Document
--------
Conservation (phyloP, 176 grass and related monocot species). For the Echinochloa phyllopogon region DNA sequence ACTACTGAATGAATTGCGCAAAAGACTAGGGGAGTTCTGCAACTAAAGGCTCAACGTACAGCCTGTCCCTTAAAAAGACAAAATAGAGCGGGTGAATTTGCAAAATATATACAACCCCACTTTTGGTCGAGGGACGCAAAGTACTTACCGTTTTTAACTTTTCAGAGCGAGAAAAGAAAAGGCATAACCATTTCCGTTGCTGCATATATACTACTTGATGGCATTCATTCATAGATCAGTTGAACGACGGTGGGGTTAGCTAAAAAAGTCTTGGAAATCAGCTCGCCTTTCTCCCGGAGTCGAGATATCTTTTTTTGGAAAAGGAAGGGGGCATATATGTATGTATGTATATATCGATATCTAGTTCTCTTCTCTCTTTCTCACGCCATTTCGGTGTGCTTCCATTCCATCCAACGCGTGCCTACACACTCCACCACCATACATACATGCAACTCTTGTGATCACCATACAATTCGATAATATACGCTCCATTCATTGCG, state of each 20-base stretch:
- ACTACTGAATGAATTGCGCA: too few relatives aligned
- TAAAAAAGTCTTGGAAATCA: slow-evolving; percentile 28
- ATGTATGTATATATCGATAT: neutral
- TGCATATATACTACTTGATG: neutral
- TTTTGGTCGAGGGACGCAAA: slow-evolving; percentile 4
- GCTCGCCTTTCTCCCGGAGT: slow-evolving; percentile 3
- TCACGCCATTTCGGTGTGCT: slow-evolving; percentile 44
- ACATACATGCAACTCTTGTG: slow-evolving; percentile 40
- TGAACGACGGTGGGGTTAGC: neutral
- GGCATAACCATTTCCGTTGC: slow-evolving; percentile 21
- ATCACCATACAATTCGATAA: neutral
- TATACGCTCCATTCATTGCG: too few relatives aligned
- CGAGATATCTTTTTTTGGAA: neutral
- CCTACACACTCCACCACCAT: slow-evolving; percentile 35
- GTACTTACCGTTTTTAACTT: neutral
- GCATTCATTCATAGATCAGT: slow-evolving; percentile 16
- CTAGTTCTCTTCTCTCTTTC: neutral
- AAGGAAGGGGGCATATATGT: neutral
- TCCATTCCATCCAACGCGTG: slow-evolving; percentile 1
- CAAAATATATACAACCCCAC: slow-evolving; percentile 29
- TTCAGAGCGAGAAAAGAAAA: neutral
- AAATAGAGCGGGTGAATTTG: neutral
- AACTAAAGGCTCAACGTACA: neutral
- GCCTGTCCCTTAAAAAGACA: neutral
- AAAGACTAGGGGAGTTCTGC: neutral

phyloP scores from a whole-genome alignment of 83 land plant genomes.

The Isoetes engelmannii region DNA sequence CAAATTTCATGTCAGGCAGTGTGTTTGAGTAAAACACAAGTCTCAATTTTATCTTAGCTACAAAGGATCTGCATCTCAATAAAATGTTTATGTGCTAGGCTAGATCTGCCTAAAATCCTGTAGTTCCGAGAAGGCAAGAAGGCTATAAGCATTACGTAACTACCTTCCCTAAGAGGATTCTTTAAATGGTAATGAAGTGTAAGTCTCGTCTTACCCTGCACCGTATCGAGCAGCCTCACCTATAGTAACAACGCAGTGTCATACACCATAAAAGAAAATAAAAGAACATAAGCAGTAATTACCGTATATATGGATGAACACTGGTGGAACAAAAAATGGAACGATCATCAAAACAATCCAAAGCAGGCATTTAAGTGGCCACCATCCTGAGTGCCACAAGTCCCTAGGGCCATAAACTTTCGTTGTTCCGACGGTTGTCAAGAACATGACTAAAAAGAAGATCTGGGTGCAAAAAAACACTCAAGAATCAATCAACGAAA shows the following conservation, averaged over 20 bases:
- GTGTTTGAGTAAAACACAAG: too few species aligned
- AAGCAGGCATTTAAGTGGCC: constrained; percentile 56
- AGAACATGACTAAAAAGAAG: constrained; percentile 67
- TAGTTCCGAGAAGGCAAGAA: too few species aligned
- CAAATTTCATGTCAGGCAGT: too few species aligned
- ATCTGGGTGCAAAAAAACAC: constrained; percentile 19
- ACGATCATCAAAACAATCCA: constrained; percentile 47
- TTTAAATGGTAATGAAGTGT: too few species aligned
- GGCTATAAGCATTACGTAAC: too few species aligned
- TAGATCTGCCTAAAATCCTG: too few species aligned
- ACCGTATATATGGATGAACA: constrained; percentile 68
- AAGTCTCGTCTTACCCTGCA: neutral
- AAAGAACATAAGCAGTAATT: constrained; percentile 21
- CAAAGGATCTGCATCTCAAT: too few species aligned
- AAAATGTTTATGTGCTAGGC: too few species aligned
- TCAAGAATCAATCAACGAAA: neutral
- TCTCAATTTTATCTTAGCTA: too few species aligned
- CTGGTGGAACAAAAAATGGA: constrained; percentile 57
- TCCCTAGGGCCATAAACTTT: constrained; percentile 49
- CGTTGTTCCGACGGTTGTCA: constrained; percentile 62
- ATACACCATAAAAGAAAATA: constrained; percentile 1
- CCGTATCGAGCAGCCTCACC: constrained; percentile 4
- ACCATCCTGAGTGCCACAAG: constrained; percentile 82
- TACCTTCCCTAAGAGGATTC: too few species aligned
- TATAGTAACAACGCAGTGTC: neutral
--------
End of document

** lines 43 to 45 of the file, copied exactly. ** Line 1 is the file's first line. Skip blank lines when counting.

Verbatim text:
- AAAATGTTTATGTGCTAGGC: too few species aligned
- TCAAGAATCAATCAACGAAA: neutral
- TCTCAATTTTATCTTAGCTA: too few species aligned